An analysis by Kaspersky of some 2,000 domains impacted by the Sunburst backdoor found that industrial organizations accounted for 32.4% of the victims, followed by manufacturing (18.11%), utilities (3.24%), construction (3.03%), and transportation and logistics (2.97%).
Image Source: wk1003mike via Shutterstock

A Who's-Who List of Victims

The actual number of organizations that were specifically targeted for attack remains unknown. SolarWinds itself has said some 18,000 organizations worldwide received the tainted Orion platform updates. But security vendors and others that have analyzed the attack have said the actual number of organizations that the adversaries were interested in for subsequent attack and exploitation is far less. Microsoft, for instance, said it found evidence that only about 40 of its customers that had downloaded the poisoned Orion updates were compromised through additional and more sophisticated measures.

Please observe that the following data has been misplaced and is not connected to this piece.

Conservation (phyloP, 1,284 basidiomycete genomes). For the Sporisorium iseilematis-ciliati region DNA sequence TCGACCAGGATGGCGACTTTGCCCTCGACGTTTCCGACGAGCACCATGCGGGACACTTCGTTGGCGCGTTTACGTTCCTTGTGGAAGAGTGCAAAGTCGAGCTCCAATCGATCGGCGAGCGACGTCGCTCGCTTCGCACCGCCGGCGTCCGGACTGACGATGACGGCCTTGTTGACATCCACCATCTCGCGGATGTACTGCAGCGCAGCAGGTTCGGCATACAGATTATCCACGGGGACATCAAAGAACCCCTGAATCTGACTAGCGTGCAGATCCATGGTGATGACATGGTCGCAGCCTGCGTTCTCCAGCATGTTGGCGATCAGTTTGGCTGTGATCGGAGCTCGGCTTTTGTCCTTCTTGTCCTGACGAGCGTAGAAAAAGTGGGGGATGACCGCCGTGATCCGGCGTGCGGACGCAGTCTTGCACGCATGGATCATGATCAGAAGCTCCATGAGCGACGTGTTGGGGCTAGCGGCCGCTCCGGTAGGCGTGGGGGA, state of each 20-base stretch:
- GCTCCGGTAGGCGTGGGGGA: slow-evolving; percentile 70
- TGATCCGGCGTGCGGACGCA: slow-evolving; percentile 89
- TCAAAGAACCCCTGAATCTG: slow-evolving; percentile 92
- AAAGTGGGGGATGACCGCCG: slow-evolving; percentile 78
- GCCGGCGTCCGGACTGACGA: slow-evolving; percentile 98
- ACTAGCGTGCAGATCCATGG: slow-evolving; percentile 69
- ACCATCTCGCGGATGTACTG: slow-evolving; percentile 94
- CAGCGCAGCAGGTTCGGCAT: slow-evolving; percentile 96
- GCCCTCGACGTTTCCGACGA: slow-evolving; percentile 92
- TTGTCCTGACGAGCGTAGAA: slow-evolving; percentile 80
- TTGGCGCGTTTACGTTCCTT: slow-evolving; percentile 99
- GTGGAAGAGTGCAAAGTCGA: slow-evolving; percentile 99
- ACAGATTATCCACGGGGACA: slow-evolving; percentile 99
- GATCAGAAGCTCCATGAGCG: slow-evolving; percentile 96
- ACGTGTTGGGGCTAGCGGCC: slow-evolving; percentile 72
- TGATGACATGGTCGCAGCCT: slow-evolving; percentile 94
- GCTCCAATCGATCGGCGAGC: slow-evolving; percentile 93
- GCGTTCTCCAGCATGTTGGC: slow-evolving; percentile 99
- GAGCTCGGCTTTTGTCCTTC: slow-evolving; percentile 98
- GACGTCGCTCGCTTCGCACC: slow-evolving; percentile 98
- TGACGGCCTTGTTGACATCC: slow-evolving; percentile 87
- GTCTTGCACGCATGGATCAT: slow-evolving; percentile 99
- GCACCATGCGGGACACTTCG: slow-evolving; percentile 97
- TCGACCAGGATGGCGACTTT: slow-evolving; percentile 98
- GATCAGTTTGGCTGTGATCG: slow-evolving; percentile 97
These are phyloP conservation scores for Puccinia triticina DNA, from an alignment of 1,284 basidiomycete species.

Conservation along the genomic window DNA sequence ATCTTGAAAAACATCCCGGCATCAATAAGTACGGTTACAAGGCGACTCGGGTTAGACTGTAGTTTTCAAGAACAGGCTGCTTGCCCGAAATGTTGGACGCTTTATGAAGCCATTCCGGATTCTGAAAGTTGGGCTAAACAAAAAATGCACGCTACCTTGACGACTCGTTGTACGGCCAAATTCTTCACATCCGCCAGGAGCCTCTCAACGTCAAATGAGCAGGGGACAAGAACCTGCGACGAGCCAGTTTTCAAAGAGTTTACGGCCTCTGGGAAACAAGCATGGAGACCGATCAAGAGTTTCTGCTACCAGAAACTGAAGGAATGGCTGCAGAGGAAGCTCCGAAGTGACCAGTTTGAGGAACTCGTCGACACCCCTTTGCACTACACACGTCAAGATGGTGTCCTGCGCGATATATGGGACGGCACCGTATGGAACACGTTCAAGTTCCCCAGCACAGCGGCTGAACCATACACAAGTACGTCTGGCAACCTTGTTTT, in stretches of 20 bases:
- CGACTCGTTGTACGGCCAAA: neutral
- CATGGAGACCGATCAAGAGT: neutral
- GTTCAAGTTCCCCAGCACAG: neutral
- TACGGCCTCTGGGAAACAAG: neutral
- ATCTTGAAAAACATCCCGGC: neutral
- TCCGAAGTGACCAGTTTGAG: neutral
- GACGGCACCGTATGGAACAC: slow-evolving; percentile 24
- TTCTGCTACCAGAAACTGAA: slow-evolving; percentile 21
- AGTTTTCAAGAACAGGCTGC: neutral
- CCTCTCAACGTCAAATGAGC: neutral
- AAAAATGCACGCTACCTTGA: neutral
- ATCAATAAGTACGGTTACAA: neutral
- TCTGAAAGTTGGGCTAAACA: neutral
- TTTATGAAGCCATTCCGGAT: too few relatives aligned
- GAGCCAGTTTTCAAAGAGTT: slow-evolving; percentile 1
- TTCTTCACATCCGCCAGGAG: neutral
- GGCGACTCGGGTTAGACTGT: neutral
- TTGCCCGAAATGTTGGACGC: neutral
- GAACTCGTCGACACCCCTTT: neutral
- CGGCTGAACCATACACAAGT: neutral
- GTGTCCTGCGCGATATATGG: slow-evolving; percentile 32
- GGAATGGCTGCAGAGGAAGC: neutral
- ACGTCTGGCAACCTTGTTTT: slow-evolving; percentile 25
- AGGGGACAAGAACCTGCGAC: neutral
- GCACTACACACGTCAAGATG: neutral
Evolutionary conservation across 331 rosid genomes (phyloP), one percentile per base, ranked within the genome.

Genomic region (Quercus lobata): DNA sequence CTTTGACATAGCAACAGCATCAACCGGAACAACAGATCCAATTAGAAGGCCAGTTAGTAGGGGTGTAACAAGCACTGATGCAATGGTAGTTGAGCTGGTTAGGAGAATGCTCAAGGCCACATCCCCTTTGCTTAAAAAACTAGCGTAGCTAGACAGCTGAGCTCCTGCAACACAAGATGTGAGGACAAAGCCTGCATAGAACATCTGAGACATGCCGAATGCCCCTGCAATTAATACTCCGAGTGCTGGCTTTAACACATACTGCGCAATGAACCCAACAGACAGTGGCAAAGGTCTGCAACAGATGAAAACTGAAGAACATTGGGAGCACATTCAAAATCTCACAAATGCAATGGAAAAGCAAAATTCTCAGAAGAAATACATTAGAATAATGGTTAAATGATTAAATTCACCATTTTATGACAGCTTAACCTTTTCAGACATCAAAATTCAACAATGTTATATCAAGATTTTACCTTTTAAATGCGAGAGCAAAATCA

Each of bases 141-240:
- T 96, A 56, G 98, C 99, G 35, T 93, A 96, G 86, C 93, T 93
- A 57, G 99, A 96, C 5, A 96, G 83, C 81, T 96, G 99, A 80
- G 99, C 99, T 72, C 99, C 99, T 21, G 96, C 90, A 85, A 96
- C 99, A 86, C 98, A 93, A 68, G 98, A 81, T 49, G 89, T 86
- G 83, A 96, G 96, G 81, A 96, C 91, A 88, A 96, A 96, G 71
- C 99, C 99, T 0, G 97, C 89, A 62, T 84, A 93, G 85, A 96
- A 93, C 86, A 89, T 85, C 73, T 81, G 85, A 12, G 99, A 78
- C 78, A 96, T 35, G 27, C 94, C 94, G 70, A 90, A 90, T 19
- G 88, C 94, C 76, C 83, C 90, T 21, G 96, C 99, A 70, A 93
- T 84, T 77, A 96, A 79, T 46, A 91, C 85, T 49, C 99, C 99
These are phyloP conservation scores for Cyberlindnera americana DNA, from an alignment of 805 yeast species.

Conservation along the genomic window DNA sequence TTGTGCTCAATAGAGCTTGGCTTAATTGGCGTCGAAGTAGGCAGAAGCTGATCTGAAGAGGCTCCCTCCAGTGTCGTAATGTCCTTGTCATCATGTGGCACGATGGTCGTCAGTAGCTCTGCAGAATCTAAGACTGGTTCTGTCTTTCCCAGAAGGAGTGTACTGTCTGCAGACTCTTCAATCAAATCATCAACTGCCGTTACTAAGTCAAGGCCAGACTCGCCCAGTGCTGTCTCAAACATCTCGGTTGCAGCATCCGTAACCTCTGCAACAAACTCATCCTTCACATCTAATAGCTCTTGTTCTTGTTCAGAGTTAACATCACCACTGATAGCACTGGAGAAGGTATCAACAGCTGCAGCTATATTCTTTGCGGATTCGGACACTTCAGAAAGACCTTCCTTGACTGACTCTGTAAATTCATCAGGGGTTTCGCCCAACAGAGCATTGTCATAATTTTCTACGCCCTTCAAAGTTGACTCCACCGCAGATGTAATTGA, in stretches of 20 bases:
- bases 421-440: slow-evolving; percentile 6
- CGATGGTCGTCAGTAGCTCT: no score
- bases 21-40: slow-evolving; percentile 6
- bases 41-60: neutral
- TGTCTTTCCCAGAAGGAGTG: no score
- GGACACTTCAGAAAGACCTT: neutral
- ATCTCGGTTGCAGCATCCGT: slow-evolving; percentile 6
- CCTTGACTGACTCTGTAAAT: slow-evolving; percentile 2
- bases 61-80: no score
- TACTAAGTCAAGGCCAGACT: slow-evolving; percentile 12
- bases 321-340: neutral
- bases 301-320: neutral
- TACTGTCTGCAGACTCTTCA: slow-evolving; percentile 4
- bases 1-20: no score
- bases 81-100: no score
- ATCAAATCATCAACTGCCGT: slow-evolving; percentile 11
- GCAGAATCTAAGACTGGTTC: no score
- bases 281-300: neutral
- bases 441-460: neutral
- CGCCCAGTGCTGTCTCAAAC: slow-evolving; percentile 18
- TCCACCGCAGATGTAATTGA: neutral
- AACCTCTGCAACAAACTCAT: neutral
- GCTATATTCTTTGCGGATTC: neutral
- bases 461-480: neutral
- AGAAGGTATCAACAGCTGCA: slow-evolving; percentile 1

According to lists compiled by TruSec, Prevasio, Netresec, and others, organizations that may have downloaded the poisoned SolarWinds Orion updates include Cisco, Deloitte, Intel, Nvidia, Belkin, Hasbro, Qualys, Microsoft, FireEye, Malwarebytes, Palo Alto Networks, and Cox Communications. In addition, several government agencies were impacted, including the departments of Commerce, Energy, Defense, Justice, and Homeland Security. According to the FBI, CISA, and others, fewer than 10 agencies have experienced follow-up threat activity after the initial backdoor was deployed.

FireEye disclosed that the attack resulted in its red team tools being stolen. It's unclear how many others who downloaded the Orion updates experienced similar data theft and other consequences.

An analysis by Kaspersky of some 2,000 domains impacted by the Sunburst backdoor found that industrial organizations accounted for 32.4% of the victims, followed by manufacturing (18.11%), utilities (3.24%), construction (3.03%), and transportation and logistics (2.97%).

Image Source: wk1003mike via Shutterstock

5 of 8
Comment  | 
Print  | 
Comments
Oldest First  |  Newest First  |  Threaded View